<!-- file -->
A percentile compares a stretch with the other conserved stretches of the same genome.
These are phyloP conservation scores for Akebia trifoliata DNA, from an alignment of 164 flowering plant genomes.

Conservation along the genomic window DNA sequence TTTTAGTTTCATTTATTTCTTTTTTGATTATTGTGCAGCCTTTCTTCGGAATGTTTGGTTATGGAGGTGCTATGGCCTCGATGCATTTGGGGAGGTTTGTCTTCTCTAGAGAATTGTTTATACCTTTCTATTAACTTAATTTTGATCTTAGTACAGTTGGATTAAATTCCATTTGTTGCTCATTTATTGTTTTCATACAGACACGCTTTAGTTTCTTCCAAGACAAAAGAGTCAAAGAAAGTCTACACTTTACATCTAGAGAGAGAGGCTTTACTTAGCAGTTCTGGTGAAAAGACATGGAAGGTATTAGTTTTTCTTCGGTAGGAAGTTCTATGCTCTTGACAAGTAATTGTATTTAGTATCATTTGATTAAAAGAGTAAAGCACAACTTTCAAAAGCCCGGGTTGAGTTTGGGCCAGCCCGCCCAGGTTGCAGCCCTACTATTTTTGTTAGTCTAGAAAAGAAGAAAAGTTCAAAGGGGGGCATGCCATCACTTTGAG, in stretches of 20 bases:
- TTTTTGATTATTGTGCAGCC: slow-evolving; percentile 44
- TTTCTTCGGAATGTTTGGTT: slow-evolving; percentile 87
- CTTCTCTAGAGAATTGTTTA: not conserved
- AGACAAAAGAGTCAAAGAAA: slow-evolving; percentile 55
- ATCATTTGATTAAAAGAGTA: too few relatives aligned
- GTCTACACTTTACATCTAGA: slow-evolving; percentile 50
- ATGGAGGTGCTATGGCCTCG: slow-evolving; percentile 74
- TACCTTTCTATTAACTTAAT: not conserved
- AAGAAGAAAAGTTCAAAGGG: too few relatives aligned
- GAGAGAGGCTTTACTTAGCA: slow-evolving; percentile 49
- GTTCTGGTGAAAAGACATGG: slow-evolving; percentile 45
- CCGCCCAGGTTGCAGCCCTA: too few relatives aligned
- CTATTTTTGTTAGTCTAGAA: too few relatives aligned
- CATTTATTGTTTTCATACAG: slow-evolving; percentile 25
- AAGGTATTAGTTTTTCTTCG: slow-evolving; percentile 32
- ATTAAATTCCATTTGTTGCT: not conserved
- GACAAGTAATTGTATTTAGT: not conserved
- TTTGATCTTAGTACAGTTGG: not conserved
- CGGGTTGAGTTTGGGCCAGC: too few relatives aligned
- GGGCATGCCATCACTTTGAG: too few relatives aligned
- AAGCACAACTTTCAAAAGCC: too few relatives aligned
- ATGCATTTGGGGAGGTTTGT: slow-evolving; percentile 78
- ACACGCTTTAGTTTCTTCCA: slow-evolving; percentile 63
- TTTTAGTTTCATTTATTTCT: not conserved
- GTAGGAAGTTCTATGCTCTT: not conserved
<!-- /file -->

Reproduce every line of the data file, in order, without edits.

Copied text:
A percentile compares a stretch with the other conserved stretches of the same genome.
These are phyloP conservation scores for Akebia trifoliata DNA, from an alignment of 164 flowering plant genomes.

Conservation along the genomic window DNA sequence TTTTAGTTTCATTTATTTCTTTTTTGATTATTGTGCAGCCTTTCTTCGGAATGTTTGGTTATGGAGGTGCTATGGCCTCGATGCATTTGGGGAGGTTTGTCTTCTCTAGAGAATTGTTTATACCTTTCTATTAACTTAATTTTGATCTTAGTACAGTTGGATTAAATTCCATTTGTTGCTCATTTATTGTTTTCATACAGACACGCTTTAGTTTCTTCCAAGACAAAAGAGTCAAAGAAAGTCTACACTTTACATCTAGAGAGAGAGGCTTTACTTAGCAGTTCTGGTGAAAAGACATGGAAGGTATTAGTTTTTCTTCGGTAGGAAGTTCTATGCTCTTGACAAGTAATTGTATTTAGTATCATTTGATTAAAAGAGTAAAGCACAACTTTCAAAAGCCCGGGTTGAGTTTGGGCCAGCCCGCCCAGGTTGCAGCCCTACTATTTTTGTTAGTCTAGAAAAGAAGAAAAGTTCAAAGGGGGGCATGCCATCACTTTGAG, in stretches of 20 bases:
- TTTTTGATTATTGTGCAGCC: slow-evolving; percentile 44
- TTTCTTCGGAATGTTTGGTT: slow-evolving; percentile 87
- CTTCTCTAGAGAATTGTTTA: not conserved
- AGACAAAAGAGTCAAAGAAA: slow-evolving; percentile 55
- ATCATTTGATTAAAAGAGTA: too few relatives aligned
- GTCTACACTTTACATCTAGA: slow-evolving; percentile 50
- ATGGAGGTGCTATGGCCTCG: slow-evolving; percentile 74
- TACCTTTCTATTAACTTAAT: not conserved
- AAGAAGAAAAGTTCAAAGGG: too few relatives aligned
- GAGAGAGGCTTTACTTAGCA: slow-evolving; percentile 49
- GTTCTGGTGAAAAGACATGG: slow-evolving; percentile 45
- CCGCCCAGGTTGCAGCCCTA: too few relatives aligned
- CTATTTTTGTTAGTCTAGAA: too few relatives aligned
- CATTTATTGTTTTCATACAG: slow-evolving; percentile 25
- AAGGTATTAGTTTTTCTTCG: slow-evolving; percentile 32
- ATTAAATTCCATTTGTTGCT: not conserved
- GACAAGTAATTGTATTTAGT: not conserved
- TTTGATCTTAGTACAGTTGG: not conserved
- CGGGTTGAGTTTGGGCCAGC: too few relatives aligned
- GGGCATGCCATCACTTTGAG: too few relatives aligned
- AAGCACAACTTTCAAAAGCC: too few relatives aligned
- ATGCATTTGGGGAGGTTTGT: slow-evolving; percentile 78
- ACACGCTTTAGTTTCTTCCA: slow-evolving; percentile 63
- TTTTAGTTTCATTTATTTCT: not conserved
- GTAGGAAGTTCTATGCTCTT: not conserved